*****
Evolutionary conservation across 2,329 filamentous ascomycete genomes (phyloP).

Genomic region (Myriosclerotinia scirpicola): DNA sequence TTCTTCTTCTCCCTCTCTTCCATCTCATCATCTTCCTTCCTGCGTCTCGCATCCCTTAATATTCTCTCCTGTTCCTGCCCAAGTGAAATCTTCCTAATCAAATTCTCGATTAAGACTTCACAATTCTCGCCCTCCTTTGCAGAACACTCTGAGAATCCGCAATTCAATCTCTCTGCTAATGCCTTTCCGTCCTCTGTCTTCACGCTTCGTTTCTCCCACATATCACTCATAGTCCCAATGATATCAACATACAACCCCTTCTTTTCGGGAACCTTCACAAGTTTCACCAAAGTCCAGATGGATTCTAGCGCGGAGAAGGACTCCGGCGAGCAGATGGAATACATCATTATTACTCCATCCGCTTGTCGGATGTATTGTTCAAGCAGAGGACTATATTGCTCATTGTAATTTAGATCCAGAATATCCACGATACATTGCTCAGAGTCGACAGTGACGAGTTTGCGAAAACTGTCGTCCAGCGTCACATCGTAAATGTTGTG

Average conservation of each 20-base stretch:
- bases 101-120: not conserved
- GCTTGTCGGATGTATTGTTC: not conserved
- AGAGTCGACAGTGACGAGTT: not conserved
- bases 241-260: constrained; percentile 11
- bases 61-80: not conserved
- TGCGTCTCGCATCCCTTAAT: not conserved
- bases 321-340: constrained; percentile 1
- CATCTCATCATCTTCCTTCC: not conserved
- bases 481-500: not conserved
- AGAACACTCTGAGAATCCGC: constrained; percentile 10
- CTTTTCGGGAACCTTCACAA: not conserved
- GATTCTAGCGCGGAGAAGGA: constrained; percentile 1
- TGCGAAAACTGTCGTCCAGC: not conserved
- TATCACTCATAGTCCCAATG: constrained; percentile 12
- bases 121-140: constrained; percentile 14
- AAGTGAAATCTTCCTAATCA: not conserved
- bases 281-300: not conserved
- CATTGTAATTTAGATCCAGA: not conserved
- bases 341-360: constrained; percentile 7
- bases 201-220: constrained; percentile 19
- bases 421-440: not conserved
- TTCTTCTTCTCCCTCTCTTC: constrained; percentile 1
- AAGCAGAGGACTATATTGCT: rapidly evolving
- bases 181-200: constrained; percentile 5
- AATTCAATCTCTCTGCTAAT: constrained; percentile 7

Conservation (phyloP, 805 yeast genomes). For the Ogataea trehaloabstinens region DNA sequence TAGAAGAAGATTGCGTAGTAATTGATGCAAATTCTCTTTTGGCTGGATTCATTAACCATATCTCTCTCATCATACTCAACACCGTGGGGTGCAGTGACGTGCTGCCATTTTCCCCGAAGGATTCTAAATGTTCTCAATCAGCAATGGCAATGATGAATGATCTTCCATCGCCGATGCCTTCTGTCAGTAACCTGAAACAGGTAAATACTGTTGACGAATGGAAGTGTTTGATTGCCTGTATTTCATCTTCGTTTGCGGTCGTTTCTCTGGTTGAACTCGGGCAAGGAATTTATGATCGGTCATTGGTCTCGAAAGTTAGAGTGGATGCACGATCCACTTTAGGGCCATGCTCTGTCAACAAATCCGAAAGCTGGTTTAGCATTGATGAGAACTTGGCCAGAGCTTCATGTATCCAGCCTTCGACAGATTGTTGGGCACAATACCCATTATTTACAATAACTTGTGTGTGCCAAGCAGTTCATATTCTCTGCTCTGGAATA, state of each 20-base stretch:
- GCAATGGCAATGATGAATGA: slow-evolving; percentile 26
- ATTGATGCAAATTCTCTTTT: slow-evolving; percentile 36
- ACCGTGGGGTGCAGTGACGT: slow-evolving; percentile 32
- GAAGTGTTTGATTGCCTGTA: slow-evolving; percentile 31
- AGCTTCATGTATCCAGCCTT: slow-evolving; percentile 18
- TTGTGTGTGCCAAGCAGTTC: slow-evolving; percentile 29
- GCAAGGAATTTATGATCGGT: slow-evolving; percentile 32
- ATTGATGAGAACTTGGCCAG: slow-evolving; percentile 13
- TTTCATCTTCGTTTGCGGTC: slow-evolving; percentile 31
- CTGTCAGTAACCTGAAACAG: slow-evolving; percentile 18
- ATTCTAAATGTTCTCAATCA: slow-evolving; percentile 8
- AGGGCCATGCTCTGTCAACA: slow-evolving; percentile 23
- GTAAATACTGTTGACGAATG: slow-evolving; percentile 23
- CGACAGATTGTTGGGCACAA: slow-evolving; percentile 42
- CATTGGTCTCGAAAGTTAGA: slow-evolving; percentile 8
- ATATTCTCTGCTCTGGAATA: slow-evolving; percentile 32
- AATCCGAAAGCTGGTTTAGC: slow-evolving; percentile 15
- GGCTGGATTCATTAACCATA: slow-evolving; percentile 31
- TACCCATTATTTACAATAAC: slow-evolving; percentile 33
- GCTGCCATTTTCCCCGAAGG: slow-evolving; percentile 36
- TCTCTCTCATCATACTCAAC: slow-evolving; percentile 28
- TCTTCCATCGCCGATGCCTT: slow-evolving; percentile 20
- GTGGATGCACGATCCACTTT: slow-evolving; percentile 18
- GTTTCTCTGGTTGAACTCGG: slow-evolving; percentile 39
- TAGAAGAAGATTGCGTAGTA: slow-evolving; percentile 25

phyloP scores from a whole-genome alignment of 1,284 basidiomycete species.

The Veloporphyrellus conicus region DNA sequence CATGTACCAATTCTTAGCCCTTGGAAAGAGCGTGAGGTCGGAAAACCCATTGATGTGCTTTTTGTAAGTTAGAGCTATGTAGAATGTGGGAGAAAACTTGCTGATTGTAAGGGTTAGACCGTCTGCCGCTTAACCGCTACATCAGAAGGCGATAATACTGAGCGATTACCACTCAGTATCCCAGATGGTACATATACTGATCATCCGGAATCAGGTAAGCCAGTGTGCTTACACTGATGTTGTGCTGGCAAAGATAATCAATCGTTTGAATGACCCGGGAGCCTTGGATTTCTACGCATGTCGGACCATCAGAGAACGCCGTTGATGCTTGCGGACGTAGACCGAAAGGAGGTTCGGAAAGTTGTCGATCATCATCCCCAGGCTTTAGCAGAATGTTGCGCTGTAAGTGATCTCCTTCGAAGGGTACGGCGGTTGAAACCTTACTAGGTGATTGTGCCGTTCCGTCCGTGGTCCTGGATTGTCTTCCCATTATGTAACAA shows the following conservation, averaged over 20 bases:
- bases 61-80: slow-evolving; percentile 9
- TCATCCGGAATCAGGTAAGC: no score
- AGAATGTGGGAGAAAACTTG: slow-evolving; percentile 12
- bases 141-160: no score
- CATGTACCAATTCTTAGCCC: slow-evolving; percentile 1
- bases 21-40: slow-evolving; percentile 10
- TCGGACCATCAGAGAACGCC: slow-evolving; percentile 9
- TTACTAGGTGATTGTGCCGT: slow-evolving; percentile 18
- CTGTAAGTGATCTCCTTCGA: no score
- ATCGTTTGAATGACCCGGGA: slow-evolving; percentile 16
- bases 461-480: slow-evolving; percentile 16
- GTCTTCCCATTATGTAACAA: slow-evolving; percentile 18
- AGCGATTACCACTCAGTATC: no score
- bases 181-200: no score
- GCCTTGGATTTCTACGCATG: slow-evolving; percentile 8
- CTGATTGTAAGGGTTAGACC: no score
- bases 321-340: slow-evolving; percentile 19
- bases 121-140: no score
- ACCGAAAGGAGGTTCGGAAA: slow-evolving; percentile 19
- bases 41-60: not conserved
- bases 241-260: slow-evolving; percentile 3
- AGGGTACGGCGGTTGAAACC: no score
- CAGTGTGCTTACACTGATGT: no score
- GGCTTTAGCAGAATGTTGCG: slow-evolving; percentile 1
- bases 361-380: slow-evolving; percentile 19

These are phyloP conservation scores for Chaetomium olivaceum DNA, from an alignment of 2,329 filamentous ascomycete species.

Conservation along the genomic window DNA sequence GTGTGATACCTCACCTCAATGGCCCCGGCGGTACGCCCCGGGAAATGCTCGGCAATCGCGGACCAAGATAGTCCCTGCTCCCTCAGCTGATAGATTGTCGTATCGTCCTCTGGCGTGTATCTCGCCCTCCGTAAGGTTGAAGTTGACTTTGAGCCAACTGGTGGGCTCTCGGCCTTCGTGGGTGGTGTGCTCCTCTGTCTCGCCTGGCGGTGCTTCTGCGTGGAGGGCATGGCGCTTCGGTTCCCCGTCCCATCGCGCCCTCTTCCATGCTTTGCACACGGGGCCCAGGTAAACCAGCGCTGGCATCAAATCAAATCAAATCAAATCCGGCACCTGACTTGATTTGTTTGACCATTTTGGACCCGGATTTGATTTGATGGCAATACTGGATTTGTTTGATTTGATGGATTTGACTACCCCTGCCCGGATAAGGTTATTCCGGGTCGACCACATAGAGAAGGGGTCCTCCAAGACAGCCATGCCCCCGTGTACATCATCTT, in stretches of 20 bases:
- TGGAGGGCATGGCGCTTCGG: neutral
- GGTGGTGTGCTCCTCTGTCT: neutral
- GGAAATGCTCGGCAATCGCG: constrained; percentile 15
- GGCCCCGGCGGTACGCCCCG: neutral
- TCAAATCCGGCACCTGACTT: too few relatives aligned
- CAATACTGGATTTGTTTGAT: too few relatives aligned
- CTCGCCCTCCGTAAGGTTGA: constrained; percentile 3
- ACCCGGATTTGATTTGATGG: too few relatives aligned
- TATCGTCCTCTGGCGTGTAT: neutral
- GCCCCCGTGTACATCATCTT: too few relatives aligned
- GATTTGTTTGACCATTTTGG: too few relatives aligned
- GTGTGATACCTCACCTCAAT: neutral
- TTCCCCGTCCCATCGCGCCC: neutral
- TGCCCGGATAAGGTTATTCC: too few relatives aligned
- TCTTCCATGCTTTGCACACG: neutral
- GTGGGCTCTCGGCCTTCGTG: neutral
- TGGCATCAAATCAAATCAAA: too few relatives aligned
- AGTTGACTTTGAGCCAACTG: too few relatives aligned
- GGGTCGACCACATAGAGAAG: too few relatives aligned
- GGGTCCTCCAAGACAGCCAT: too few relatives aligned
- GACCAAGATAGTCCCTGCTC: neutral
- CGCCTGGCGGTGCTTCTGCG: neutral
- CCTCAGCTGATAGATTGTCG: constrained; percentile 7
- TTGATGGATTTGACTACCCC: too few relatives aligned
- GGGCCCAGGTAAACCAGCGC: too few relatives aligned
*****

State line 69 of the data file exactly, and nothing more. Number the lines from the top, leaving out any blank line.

- AGCGATTACCACTCAGTATC: no score